The United Arab Emirates wants to go to the Red Planet. This country — known for having the world's tallest building, a 6-D movie theater and an ATM that dispenses 10-gram 24K bars of solid gold instead of cash — plans to be the first Arab nation to send a probe to Mars by 2021.
The country's vice president and ruler of Dubai, Sheikh Mohammed bin Rashid al-Maktoum, said in a statement on Wednesday, "We chose the epic challenge of reaching Mars because epic challenges inspire us and motivate us."
Their enterprising spirit, though a bit ambitious, is another notch in their belt of accomplishments. It shows other nations (ahem, the U.S.) that far-fetched space goals are an imperative economic venture.
The background: The UAE has invested $5.4 billion into space technologies, but has yet to send someone into orbit. They have been "expanding activities of Al Yah Satellite Communications satellite data and TV broadcast company, mobile satellite communication company Thuraya Satellite Telecommunications and Earth mapping and observation system Dubai Sat," reports RT.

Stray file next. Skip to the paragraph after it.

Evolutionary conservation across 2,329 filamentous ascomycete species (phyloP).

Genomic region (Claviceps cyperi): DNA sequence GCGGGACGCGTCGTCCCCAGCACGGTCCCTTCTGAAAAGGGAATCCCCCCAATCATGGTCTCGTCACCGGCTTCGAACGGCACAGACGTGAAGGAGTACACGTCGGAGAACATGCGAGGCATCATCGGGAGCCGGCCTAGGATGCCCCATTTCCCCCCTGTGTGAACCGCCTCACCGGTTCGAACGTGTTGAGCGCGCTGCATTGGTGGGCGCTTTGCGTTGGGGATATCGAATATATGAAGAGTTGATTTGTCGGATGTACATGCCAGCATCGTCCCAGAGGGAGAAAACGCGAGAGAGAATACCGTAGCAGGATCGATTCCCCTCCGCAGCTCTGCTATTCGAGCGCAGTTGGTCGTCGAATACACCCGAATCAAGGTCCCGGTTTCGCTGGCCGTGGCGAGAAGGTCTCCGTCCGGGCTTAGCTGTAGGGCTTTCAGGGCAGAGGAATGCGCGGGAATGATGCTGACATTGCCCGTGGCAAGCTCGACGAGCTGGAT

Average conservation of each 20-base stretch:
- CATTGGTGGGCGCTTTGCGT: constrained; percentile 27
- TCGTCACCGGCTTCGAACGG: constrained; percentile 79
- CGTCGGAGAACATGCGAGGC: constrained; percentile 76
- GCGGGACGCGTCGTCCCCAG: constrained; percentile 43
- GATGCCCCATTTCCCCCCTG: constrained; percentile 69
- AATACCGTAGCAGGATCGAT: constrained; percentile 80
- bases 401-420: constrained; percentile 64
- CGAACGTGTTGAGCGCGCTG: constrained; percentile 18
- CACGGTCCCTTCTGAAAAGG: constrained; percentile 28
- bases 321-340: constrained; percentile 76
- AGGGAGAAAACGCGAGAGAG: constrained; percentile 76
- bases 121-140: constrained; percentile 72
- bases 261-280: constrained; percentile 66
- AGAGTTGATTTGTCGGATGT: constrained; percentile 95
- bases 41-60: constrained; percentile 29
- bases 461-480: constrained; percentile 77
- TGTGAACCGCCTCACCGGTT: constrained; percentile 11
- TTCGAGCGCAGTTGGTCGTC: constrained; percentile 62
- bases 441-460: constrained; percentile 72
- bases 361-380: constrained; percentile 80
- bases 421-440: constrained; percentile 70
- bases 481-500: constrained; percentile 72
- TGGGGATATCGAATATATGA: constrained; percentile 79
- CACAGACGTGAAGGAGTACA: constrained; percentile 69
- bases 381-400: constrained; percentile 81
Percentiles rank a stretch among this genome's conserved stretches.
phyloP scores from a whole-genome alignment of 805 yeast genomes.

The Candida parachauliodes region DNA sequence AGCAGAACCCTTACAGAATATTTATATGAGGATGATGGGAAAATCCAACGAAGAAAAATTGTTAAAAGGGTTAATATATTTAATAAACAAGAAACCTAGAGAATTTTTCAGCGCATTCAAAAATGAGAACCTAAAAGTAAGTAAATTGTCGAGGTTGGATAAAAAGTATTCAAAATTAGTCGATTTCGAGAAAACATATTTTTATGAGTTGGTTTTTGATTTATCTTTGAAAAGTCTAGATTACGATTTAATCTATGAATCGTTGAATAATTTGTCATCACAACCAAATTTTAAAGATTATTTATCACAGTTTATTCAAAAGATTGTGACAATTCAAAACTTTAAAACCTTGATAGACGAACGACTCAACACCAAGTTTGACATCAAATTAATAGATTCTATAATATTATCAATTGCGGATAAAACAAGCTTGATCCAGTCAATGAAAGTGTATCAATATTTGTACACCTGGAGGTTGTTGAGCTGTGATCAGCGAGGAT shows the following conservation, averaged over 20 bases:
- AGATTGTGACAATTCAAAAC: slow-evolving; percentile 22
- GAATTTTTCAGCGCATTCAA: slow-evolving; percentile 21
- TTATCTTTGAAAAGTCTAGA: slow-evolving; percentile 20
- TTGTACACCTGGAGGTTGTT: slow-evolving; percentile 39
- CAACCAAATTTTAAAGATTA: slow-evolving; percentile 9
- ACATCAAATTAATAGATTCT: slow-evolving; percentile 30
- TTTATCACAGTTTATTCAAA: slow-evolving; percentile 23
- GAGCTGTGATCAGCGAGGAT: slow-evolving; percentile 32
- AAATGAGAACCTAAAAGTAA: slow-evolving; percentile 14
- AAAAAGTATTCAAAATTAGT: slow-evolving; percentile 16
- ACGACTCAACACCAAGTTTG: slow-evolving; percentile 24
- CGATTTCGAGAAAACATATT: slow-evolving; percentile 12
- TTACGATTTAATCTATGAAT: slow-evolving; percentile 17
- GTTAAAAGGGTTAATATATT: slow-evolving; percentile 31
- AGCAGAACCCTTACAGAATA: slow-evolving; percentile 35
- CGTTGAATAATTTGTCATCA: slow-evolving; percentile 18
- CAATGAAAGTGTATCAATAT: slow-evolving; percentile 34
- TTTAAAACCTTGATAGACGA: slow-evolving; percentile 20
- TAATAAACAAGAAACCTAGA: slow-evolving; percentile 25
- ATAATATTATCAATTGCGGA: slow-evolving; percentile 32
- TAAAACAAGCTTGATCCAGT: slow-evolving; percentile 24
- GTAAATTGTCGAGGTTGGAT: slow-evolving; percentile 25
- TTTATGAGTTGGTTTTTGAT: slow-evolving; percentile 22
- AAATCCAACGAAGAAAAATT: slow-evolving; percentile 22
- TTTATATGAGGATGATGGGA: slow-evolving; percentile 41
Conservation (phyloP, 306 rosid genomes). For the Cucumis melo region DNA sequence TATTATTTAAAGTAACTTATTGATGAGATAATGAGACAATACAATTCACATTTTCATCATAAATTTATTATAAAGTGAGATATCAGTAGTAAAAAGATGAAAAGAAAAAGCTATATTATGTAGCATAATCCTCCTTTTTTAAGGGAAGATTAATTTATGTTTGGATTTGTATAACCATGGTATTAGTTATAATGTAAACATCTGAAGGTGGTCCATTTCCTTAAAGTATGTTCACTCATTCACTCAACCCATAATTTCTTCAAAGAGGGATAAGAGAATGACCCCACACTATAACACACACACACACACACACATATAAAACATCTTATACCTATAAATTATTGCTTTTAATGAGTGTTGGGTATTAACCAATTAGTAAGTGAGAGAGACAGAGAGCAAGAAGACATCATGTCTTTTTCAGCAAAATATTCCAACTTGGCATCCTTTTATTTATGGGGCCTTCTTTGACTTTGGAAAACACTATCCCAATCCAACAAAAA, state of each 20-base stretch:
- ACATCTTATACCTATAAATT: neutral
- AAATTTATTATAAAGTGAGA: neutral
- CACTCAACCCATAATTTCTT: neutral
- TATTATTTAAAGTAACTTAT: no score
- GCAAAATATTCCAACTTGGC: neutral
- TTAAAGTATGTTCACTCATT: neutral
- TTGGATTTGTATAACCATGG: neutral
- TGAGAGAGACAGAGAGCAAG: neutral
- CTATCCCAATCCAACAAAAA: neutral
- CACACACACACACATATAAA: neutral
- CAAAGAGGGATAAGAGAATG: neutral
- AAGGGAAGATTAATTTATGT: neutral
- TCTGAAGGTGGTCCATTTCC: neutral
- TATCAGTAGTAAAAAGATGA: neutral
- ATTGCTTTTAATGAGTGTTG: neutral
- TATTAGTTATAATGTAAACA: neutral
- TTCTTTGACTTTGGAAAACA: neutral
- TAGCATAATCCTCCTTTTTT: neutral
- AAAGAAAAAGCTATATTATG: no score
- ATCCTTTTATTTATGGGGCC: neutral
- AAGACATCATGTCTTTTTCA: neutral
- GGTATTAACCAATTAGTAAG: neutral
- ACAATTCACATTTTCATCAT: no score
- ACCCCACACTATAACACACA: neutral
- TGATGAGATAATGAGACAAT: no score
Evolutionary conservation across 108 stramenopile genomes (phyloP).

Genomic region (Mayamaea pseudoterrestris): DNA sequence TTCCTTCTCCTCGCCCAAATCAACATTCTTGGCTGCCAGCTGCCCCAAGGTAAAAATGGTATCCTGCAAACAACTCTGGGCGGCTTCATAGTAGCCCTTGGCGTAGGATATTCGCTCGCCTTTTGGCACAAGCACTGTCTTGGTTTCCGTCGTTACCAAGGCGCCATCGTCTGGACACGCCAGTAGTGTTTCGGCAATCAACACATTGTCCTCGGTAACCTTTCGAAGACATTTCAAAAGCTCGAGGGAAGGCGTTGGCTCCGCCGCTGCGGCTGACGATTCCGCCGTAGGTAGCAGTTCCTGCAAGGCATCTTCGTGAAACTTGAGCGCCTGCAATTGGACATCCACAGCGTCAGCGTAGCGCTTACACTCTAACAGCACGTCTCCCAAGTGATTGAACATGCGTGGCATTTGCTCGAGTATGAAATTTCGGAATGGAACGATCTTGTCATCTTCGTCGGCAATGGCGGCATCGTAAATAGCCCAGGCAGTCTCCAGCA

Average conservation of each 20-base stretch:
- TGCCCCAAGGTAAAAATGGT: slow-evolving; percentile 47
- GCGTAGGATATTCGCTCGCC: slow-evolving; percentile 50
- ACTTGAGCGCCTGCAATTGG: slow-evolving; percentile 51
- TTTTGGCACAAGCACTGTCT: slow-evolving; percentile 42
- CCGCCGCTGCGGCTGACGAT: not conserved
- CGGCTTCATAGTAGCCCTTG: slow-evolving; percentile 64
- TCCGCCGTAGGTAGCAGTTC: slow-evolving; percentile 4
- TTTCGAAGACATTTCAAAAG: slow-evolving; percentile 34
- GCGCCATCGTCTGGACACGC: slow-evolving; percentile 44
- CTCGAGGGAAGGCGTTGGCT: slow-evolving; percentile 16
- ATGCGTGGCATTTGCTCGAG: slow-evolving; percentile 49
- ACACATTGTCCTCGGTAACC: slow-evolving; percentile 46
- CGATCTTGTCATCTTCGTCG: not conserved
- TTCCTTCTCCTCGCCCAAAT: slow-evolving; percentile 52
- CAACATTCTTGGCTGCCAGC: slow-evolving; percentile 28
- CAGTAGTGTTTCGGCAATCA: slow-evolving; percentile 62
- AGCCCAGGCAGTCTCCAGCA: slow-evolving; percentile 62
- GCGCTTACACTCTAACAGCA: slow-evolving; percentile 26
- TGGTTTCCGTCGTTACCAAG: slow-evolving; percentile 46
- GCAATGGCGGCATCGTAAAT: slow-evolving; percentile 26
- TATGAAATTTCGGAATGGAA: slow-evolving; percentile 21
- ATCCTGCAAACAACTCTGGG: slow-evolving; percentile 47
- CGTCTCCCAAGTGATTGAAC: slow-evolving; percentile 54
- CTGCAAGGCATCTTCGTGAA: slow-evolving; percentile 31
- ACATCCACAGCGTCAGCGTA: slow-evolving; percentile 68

The Gulf state has long intended to get involved in the space race, aspiring to replicate successful space agencies like Europe's ESA or the United States' NASA programs. The unmanned mission to the Red Planet will concur with the country's 50th anniversary of their independence from Britain.
To mark the announcement, al-Maktoum released a simulation of what the Mars mission would look like.
The takeaway: The UAE is interested in diversifying its assets from just resources to include innovative technologies. The spacecraft mission to Mars will boost a resume that already boasts oil-rich land and over-the-top attractions, such as an indoor skiing mall.
The United States' NASA program, on the other hand, has an ever-dwindling federal budget that must rely on private funding to stay afloat. The U.S. still plans to have a Mars mission underway by the 2030s, but budget woes continue to threaten those operations. The agency is currently focusing on projects involving the International Space Station instead. So while the UAE funnels money into their space programs, the U.S. continues to channel money out of theirs.